tomsquawk, if you read my reply in context, you would realise it has nothing to do with your comment or you can pretend I mentioned some paper and be dismissive.


Sounds great, but… college is a scam, and it becomes more of a scam all the time. There was a time when money primarily flowed to educating students and tuition/living expenses were reasonably priced. Now, course enrollments are growing, teachers are expected to do stuff not related to teaching, and the admins are bloated and overpaid. The result is that students pay a lot more and get a lot less. We graduate students with “non-lucrative” degrees $50k in debt. It seems criminal to me. It truly is embarrassing to be part of a system that indoctrinates students in the name of education and leaves many of them (or their parents) hopelessly in debt.


Cuesta is tuition free for first year, local students just out of high school.


and everyone i met from there didn’t make it through University. they had good cars, though


Quit forcing students and programs down that path. There’s too much emphasis put on getting all the students in college when so many are just not cut from that mold.

Bring back the vocational programs our schools once had. Bring back the trades. We have left so many students behind by forcing their path in a direction they have no interest in when they would absolutely excel if they received vocational training in a field of their interest.

Lets quit turning out Starbuck’s baristas with degrees in Sociology or Women’s Studies or the myriad of other ridiculous majors that have become the norm.


heck yeah


If anyone doubts the true nature of colleges today, just examine the whole “student loan” fiasco. No other loan or financial transaction is so protected (i.e. even bankruptcy often cannot clear a student loan without extraordinary circumstances).

…and that is not even considering the myopic, homogeneous view that most of academia frightfully cowers behind. However, Ms. DeVitt has good points, one does better (IN GENERAL) with a college education than one without. Obviously, that is a generalization, and there have been many (and will continue to be many) people who do very well without a college degree (e.g. Abraham Lincoln, Steve Jobs, Henry Ford, Ben Franklin, Rush Limbaugh, Andrew Carnegie, Bill Gates, John Glenn and on and on).

My biggest problem with education is that it is a coercive/state monopoly. The rule of thumb is: Monopolies do not last long without assistance from government. Now imagine that the government IS the monopoly, and one begins to see how problematic (from a monopoly point of view) the situation is.

When you get into higher education, a monopoly of a different, more traditional sort, emerges, and that is PEARSON. Anyone who has suffered through college knows – in a most painful financial way – Pearson. In the past 30 years, text books have increased over 800%. People love to hem and haw about “big oil” and “big pharma” and “big ” – always complaining about how greedy those profiteers in the oil and medical industry are. Never looking at the grand-daddy of greed and profit: Education. Education makes big oil and big pharma dream of what is possible through solid collusion with government (read: typical corrupt democrat party politics; but rest assured, if the incompetent republicans were to ever get their shit together, they’d also sell our souls like the democrats have for the past 60 years).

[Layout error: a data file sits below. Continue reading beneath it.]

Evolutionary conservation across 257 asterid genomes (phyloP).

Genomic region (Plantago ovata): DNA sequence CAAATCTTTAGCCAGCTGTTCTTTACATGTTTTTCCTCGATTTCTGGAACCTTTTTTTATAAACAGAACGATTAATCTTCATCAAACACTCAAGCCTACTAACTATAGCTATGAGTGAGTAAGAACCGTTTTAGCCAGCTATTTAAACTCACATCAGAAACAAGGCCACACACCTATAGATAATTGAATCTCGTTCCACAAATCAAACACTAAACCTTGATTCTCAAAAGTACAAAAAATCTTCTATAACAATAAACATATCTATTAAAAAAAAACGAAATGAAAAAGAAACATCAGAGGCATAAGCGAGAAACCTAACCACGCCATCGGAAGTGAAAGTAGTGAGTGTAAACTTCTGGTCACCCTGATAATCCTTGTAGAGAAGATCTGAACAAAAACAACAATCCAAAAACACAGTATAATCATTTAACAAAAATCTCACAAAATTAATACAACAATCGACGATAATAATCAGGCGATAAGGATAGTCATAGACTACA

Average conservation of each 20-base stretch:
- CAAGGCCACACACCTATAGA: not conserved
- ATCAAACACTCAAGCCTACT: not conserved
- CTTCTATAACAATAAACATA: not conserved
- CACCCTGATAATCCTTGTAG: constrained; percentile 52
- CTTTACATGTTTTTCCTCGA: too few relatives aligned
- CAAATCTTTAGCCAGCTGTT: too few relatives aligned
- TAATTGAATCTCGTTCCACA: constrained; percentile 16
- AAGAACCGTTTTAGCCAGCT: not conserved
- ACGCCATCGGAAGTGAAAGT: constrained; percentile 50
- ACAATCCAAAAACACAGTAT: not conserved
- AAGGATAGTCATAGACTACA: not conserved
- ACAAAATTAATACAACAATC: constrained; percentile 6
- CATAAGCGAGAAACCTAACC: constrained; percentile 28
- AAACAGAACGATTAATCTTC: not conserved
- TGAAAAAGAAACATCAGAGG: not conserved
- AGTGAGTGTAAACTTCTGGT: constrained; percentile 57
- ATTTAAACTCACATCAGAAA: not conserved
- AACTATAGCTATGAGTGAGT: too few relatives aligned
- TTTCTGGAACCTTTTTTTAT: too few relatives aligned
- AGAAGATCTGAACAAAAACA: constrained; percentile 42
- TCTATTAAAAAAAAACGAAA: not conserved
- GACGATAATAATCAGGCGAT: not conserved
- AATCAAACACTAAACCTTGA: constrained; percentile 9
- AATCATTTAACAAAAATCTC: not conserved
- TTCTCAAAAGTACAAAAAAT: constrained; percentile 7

Why, just recently I registered for an online masters course, and the Pearson “access” fee (to their MyLab) was a mere $88, and included an eText (think like a kindle, but not convenient, easy, or fast in the slightest) that expired in 6 months. If I wanted the actual PAPER TEXT, why that’s just a mere $382.00. I. Kid. You. Not. Even worse is that the text was absolute GARBAGE, and everything I needed to pass the final was learned via the internet for free. When was the last time you paid over $300 for a book? Hmmmm? That was ONE class. Oh, sure, I could RENT the book for $130-150 in various places. Like that? One hundred and fifty dollars to borrow a book for 3-4 months. Nice.

You know WHY the prices are so high? Not just books and bogus “access” fees, but tuition and all the other little BS fees? Because they CAN be. What is your alternative? Oh, no college at all / no degree.


go to Trump U

Rich in MB


You just said the Emperor has No Clothes…but it needed to be said!

Rich in MB

Amen…amen and Amen Side Show Bob….

The worthless Diversity degrees handed out today are not just pre-poverty degrees the only thing those people are trained for is a Job in Government!


Are college graduates too smart to get caught or do they hire better attorneys with their higher income?

Jorge Estrada

Interesting and I somewhat agree but does this relationship hold true at Lompoc Fed Pen? Are albino’s less likely to be incarcerated? I can’t always grasp statistics but I will agree that education affords more options. My statistics would compare only the percentage of college grads that are incarcerated verses the percentage of high school grads that are incarcerated. I believe that the criminal industry, as it is today, requires stupid and wealthier criminals to fund the process, we can’t afford stupid and poor criminals. With a robust process, tax dollars are easier to justify for the funding of prisons.


sorry Andrea, but this is a sales job for your industry. whatever happened to the industrial arts? we need machinists, etc. look at the French system. btw, even Hillary believes in this “new” way of thinking.

i was indoctrinated into going to university. i was shocked when somebody joined the Coast Guard. guess who has the better pension.

my other gripe is that the college/university system has become a staging area for useless curriculum and some professor’s political view/concept.

my son didn’t bother with “college”. now he owns a prosperous company and is a professional musician.

to be fair, however, my daughter did graduate with a degree in communications. she’s a Controller for a company that, among other things, built the pool for the Beijing Olympics.

but, nothing wrong with rolling up your sleeves and becoming a great mechanic.